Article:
- World's biggest fund manager says Aussie housing `fragile'
- Swaps market currently pricing in just 40% chance of 2016 cut
BlackRock Inc. reckons the Reserve Bank of Australia will be forced to lower interest rates as challenges to the nation’s economy mount and there are risks that the currency will fall further.
While the central bank has indicated it’s reluctant to take the cash rate below an already record low 2 percent, the world’s biggest fund manager sees the “fragile” housing sector as a key concern as the country shifts away from its reliance on resource investment, according to Australian fixed-income head Stephen Miller.
There is a risk that rules to tighten home lending and mortgage rate increases by the major banks will have “an outsized impact on housing and household spending, prompting even further weakness in private final demand at the same time as the challenges facing the Chinese economy are mounting,” he said in an e-mail. “We expect that the RBA will cut rates again in 2016.”
Australia’s central bank has kept its benchmark unchanged since May as it gauges the impact of looser policy and a lower currency. While there are signs that low rates are gaining traction and the labor market has strengthened, RBA Governor Glenn Stevens has said policy makers have room to cut again if needed.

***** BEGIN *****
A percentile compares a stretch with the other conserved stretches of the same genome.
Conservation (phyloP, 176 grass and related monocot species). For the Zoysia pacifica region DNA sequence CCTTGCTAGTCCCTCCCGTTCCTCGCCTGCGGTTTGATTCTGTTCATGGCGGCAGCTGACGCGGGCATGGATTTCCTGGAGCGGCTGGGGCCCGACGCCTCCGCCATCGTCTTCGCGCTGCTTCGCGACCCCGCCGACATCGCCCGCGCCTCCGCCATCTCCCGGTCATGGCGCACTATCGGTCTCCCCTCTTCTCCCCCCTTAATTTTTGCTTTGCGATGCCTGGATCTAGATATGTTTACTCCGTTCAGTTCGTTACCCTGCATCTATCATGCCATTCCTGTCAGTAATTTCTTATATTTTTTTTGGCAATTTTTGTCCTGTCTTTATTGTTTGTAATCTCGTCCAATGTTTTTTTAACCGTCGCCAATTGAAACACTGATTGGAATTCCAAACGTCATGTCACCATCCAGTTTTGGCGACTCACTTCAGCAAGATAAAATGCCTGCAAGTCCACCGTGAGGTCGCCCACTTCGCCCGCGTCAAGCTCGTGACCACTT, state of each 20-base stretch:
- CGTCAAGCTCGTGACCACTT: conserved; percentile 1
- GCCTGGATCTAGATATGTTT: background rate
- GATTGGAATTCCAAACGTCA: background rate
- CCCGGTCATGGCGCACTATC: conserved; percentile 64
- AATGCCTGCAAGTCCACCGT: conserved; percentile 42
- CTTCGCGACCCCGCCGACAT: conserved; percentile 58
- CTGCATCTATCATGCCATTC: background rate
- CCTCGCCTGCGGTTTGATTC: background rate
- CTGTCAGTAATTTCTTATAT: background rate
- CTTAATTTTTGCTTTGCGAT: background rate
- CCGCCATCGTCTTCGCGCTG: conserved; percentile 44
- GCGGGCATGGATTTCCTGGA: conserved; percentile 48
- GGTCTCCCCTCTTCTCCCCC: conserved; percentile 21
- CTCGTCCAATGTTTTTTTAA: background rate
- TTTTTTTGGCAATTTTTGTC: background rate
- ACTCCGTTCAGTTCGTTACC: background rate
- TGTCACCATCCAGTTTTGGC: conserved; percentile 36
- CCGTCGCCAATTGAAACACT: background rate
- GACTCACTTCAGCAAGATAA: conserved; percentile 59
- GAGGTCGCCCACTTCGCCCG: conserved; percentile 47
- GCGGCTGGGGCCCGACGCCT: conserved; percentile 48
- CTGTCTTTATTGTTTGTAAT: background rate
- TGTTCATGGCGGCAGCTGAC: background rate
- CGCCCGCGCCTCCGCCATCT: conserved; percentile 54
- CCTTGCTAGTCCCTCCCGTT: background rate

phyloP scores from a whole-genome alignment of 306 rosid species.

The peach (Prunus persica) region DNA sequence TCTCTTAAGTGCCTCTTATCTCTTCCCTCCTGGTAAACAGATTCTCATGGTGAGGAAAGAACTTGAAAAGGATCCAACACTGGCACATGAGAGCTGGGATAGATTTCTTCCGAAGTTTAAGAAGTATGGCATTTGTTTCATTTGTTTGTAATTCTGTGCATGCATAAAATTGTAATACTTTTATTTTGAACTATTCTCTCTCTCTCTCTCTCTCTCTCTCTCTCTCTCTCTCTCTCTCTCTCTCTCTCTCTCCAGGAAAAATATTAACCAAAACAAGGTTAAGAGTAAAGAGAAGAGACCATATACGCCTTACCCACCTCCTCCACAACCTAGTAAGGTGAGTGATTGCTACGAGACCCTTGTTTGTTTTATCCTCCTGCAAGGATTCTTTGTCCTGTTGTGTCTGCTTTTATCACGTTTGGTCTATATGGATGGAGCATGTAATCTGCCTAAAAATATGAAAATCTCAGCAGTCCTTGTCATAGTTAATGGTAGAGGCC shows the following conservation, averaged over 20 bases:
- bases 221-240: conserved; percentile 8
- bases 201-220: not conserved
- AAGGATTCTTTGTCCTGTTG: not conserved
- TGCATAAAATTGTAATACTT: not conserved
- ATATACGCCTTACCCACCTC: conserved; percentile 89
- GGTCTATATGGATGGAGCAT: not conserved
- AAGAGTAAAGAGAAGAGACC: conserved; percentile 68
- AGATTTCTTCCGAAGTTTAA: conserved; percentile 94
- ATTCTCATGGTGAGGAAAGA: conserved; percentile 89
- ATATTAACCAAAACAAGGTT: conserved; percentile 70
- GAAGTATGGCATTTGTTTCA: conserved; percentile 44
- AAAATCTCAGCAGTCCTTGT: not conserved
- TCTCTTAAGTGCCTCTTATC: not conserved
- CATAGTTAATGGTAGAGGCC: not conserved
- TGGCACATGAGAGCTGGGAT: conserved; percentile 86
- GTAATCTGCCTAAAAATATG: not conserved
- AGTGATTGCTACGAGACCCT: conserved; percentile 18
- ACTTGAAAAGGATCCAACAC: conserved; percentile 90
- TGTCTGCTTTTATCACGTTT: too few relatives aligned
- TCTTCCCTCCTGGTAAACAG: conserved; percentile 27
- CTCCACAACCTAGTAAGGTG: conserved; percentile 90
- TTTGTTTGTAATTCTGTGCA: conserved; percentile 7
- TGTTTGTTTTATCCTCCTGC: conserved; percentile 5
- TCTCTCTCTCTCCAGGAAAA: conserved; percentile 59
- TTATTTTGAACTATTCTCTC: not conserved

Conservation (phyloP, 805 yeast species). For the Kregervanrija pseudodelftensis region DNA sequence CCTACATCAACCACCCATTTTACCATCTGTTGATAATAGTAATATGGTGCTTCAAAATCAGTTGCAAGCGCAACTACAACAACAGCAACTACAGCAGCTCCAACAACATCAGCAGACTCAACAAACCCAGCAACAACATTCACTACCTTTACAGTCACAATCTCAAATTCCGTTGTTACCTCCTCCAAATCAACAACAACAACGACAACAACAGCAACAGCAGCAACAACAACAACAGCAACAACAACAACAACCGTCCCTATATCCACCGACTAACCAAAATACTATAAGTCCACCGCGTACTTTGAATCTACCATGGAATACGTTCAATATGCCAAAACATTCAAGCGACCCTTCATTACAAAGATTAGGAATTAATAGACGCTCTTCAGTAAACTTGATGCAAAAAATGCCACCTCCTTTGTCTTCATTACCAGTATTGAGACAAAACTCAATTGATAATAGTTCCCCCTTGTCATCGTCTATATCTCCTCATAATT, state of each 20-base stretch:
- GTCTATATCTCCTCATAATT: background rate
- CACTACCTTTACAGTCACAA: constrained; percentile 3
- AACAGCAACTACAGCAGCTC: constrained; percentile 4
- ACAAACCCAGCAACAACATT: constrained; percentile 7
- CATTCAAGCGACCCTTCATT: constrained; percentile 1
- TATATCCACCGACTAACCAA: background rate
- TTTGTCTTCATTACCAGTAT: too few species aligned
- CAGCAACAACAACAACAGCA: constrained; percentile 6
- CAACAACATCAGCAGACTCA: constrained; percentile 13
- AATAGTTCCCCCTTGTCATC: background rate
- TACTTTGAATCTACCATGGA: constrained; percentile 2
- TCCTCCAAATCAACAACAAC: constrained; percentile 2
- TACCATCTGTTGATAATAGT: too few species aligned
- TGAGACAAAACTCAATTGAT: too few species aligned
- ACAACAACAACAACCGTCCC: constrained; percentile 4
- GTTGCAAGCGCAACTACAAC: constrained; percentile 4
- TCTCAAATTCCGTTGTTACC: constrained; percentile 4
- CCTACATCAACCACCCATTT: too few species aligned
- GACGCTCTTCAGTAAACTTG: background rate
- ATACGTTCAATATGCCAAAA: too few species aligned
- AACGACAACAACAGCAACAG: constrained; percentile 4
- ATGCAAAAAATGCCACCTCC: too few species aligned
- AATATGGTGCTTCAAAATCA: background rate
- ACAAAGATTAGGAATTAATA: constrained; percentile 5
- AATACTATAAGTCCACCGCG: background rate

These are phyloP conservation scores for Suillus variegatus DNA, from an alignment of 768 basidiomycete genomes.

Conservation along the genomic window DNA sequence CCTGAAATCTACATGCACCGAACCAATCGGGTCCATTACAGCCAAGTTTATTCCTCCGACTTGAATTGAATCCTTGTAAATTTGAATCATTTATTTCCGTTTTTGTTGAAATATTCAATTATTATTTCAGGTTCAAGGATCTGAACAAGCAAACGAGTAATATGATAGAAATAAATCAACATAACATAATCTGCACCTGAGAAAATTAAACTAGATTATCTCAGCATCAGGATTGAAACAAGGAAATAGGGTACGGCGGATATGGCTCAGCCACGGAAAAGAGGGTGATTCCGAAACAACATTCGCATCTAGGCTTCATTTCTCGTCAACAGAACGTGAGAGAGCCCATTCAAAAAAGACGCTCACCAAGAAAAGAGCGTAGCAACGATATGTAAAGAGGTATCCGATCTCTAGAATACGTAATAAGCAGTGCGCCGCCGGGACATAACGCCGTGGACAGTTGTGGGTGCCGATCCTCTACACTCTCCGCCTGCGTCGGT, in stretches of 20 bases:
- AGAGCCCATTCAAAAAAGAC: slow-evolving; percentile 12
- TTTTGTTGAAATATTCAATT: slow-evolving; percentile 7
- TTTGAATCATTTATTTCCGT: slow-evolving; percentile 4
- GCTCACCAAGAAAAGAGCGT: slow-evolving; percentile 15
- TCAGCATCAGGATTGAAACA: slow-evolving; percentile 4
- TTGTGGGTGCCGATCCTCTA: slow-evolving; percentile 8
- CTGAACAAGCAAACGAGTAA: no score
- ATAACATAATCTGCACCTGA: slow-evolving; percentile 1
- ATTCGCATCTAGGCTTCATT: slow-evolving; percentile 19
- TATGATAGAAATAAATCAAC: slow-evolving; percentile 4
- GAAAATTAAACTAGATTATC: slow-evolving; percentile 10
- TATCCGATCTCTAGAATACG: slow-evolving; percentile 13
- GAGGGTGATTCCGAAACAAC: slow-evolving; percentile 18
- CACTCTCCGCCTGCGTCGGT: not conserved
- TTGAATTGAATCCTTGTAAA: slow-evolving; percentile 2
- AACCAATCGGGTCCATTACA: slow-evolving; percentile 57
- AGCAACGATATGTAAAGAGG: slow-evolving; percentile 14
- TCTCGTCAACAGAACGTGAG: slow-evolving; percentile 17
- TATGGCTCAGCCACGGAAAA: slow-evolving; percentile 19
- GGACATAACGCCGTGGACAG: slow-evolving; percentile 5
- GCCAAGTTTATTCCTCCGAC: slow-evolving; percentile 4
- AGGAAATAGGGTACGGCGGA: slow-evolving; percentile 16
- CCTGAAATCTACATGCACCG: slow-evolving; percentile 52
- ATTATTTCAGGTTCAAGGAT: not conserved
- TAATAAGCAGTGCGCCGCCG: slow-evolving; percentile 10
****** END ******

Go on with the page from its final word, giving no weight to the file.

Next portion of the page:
The swaps market was pricing in just a 40 percent probability of a quarter percentage point cut from the RBA in the next year, according to data compiled by Bloomberg as of 2 p.m. on Wednesday in Sydney. The currency bought 72.05 U.S. cents, 4.5 percent above the six-year low it reached in September.
The risks for the Australian dollar are “weighted toward the downside,” according to Miller. “It appears to have been impervious to recent weakness in commodity prices.”